On the other hand, languages such as Finnish, have kept their neutral grammatical gender — the word ‘hän’ in Finnish is gender-neutral and means both “she” and “he”. But, does this mean that in Finland there is more gender equality than in France, or in Portugal? Has this anything to do with language?
Can language improve women’s status in society?
Most of those who are pushing for a more gender-neutral language think that these language traits promote sexist views and put women at a disadvantage. But, does language have the power to shape our way of thinking?
Well, some linguists seem to think so. There was a popular theory in the 1940’s by Benjamin Lee Whorf that claimed that people see the world differently because of differences in their language. However, this is extremely difficult to prove and most linguists have moved away from it.
Dr. Betty Birner, professor of linguistics and cognitive science at Northern Illinois University, sees this as “a chicken-and-egg question: are you unable to think about things you don’t have words for, or do you lack words for them because you don’t think about them?”. The problem is that there is more to this than just language and thought, there is culture.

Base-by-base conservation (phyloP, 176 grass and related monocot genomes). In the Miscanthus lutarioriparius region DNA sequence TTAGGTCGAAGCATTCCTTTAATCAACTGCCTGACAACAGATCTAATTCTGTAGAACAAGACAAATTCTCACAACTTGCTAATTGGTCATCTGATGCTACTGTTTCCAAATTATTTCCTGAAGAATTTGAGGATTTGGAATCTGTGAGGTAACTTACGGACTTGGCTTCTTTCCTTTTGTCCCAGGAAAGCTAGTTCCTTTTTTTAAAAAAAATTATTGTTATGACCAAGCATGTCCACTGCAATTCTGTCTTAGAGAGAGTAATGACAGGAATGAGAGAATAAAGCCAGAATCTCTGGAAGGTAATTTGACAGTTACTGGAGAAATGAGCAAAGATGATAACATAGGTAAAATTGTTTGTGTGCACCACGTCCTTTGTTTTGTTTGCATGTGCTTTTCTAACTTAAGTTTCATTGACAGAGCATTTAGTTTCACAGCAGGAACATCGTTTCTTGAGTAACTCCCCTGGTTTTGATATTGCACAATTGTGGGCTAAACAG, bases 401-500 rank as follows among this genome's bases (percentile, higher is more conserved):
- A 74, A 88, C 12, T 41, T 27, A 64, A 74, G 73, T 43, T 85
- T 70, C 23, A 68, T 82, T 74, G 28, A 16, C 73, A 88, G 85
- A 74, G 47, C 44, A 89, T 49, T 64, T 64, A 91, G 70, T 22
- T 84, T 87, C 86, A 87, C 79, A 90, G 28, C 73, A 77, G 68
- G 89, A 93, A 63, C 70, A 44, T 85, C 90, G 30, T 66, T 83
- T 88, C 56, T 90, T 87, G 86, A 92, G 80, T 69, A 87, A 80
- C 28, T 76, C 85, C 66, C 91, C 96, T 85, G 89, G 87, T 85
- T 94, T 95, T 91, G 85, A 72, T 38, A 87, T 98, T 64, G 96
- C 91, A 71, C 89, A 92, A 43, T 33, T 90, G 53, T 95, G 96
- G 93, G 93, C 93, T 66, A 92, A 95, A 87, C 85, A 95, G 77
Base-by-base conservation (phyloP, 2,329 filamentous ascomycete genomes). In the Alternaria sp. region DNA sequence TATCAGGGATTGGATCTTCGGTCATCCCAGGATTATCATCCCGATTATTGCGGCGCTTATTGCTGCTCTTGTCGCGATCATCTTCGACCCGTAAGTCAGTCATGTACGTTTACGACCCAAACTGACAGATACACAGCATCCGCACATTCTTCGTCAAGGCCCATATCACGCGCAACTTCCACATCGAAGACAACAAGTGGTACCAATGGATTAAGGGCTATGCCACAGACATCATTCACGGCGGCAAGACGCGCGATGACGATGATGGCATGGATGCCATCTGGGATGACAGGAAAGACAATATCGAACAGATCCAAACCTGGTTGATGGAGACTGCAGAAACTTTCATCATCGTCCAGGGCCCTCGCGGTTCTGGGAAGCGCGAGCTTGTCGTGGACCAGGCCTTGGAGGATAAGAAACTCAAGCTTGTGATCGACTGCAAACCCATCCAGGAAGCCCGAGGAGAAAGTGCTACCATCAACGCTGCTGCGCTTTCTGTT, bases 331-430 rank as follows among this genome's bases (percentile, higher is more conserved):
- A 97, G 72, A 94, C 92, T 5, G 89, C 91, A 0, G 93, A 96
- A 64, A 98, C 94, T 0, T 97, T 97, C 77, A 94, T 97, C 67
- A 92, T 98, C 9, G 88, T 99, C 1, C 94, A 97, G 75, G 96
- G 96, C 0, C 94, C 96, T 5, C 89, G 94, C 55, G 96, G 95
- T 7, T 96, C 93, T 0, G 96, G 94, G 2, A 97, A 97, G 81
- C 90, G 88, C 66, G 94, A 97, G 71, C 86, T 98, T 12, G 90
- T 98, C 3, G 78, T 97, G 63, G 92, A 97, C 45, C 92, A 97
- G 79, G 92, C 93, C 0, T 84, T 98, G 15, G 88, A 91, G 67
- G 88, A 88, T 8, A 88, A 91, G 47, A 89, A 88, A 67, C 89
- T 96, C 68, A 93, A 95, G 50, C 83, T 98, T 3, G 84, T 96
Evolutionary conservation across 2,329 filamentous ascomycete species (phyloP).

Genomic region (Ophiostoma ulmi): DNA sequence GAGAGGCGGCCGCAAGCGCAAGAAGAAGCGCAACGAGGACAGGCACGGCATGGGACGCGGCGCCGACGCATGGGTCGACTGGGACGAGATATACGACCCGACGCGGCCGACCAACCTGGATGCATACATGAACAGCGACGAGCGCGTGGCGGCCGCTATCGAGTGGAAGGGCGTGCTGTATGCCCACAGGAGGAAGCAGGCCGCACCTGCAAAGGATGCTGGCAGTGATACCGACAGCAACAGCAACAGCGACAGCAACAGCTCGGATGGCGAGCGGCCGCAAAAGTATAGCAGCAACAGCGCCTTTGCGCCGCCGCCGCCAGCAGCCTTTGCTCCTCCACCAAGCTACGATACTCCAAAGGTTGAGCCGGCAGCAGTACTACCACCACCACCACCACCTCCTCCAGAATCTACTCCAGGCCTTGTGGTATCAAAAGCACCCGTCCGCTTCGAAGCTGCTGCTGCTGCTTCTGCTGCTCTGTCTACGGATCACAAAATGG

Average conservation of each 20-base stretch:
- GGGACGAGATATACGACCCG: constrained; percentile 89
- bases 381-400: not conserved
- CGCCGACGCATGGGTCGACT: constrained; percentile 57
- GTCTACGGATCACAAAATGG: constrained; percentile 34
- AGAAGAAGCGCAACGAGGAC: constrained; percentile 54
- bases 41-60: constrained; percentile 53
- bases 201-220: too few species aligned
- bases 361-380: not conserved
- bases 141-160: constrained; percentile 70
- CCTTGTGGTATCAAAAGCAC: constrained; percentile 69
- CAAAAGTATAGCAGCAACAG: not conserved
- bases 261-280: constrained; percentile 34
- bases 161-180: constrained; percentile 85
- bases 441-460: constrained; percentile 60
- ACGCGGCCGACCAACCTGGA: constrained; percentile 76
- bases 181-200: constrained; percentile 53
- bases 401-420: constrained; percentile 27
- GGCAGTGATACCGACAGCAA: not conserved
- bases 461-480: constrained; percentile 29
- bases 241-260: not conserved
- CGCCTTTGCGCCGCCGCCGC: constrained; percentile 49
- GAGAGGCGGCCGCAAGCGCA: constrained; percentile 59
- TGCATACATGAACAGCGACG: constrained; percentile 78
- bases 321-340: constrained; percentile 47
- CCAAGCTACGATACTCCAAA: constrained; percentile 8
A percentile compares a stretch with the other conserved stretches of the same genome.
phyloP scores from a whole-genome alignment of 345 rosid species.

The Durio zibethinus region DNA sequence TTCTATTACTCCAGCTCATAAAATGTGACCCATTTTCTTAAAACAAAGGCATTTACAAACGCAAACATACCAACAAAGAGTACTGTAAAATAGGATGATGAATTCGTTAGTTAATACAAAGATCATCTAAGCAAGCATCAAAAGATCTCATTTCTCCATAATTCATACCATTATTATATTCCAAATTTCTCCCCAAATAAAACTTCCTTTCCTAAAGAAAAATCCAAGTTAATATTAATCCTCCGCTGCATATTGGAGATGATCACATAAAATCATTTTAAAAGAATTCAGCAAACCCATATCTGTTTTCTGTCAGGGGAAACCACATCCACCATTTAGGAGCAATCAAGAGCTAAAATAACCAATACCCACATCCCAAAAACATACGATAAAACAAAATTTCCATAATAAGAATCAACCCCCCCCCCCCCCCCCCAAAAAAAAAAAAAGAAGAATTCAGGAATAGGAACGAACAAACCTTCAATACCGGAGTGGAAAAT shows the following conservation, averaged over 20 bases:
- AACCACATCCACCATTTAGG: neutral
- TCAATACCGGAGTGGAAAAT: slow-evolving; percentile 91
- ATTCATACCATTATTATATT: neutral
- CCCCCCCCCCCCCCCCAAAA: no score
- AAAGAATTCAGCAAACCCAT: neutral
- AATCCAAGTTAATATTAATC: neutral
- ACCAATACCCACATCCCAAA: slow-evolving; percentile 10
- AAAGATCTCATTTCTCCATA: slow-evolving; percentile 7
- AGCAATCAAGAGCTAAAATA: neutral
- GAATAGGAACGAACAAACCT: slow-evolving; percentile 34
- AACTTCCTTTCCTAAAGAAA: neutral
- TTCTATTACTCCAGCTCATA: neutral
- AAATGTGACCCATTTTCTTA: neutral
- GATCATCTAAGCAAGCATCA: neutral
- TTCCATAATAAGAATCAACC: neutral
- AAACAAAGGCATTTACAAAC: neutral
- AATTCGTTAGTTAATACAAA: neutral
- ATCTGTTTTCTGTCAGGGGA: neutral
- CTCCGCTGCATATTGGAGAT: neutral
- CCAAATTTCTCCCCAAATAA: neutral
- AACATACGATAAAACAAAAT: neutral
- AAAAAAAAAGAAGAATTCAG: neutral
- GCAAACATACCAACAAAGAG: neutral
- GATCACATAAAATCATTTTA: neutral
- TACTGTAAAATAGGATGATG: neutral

“Your culture – the traditions, lifestyle, habits, and so on that you pick up from the people you live and interact with – shapes the way you think, and also shapes the way you talk,” explained Dr. Birner. So, it’s not necessarily true that a gender marked language will promote sexism because there are many other factors involved.
However, if you look at the Global Gender Gap Report of 2017 you may notice that Finland is the 3rd most gender equal country in the world, and that France is number 11, Spain number 24, and Portugal number 33. It might just be a coincidence that countries with more gender-neutral languages rank higher in terms of gender equality but, it’s definitely an interesting point.
The truth is, every linguist I spoke to said the same thing over and over again: this is not just about linguistics — culture plays huge role in shaping our thoughts.